The second dynamic is when we think about the worth of a place (even thousands of miles away) and the status of a conflict. Remember, the United States was committed to Bosnia not because then-President Bill Clinton cared about Bosnia but because he made a commitment to two NATO countries, France and Britain, that he would deploy 25,000 U.S. troops to extract them if needed. Once that became a real likelihood, Clinton chose to use those troops to enforce a peace instead. The Kosovo air campaign was almost entirely about maintaining NATO’s credibility rather than about the plight of Kosovars. Indeed, NATO members also bled in Afghanistan not so much because they cared about Afghans but because they were keeping their commitment to a NATO partner that had been attacked.  We find repeatedly that countries spend vast amounts of money, risk the lives of their soldiers, and even some political careers because the alliance itself is valued.  That is what should assure the Baltic States and Poland now. For Ukraine, there is little comfort in being outside of the NATO alliance.

But there is a larger principle that Kyiv and its friends ought to highlight during the current episode of violence and Putin’s power play: the death of the Helsinki Accords. In 1975, the Helsinki agreement between the United States, the Soviet Union, and Europe recognized existing boundaries and essentially produced a settlement from the Second World War. The key ingredient was that force could not be used to change boundaries. Of course, force has continued to be used to change boundaries—secessionist movements that use violence fit in this category. However, since Helsinki, no country in Europe has used force to change boundaries and gotten away with it except irredentist Armenia and, well, Russia over Georgia, Abkhazia, and now Crimea. Still, the recent events are perhaps more blatant and some people in the room tonight suggested that Helsinki might, indeed, be dead.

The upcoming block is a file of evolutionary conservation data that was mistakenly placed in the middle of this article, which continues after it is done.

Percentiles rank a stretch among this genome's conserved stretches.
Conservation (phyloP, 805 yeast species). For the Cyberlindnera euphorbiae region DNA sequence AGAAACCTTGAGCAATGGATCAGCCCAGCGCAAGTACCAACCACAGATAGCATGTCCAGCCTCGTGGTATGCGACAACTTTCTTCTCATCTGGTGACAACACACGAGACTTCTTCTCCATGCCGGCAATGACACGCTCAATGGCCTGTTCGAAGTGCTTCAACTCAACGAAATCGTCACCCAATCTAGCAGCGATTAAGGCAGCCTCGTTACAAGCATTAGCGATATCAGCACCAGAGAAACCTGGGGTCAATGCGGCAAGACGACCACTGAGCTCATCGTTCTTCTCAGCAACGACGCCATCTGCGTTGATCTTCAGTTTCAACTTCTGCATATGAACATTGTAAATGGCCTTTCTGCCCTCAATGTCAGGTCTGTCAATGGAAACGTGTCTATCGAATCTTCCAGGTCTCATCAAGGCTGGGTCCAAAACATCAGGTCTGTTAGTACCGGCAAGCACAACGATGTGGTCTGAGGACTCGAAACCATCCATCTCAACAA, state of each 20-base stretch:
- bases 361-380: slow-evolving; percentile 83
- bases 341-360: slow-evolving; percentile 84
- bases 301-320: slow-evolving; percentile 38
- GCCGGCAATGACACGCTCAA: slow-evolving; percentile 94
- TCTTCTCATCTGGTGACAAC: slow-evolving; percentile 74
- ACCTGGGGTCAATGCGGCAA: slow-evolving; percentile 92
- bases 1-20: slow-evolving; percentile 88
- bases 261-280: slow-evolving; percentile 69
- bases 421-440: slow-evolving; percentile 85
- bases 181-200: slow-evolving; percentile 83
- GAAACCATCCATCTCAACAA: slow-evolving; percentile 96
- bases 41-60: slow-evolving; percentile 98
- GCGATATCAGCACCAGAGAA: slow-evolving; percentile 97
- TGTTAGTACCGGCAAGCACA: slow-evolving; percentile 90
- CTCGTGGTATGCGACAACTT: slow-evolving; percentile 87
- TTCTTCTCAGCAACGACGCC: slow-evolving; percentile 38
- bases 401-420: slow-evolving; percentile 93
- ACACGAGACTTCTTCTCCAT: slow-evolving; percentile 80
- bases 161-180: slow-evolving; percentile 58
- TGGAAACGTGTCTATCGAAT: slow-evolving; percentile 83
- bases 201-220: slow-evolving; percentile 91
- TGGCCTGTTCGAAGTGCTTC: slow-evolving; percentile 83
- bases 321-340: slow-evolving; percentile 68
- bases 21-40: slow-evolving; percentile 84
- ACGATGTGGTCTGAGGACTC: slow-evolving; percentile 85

It seems to me that highlighting the death of this seminal agreement should be used as a mechanism to dissuade Russia of further encroachment in eastern Ukraine. Most countries in the world are opposed to the use of force to change boundaries since they see themselves as being on the losing end of such transactions. This is something that three of the BRICs can agree upon—India, China, and Brazil (China sees Taiwan and various islands as already theirs), as well as much of the rest of the world. Recognizing Russia’s irredentism would serve to isolate Putin just a bit more. Of course, there are differences among countries how best to penalize Russia (and for how long). But tying Putin’s efforts to Helsinki is more likely to attract support from countries that have no real history, relationship, or interests in Ukraine on the basis of the inviolability of sovereignty.

And this is where democracies, alliances, and principles might fit together. Democracies often have different interests including their varying dependency on Russian imports, but they share “values.” NATO is not just a military alliance but also of coalition of the like-minded. So, perhaps one way ahead to win the longer, larger war is to focus on the principles that bind us rather than the interests that might divide us.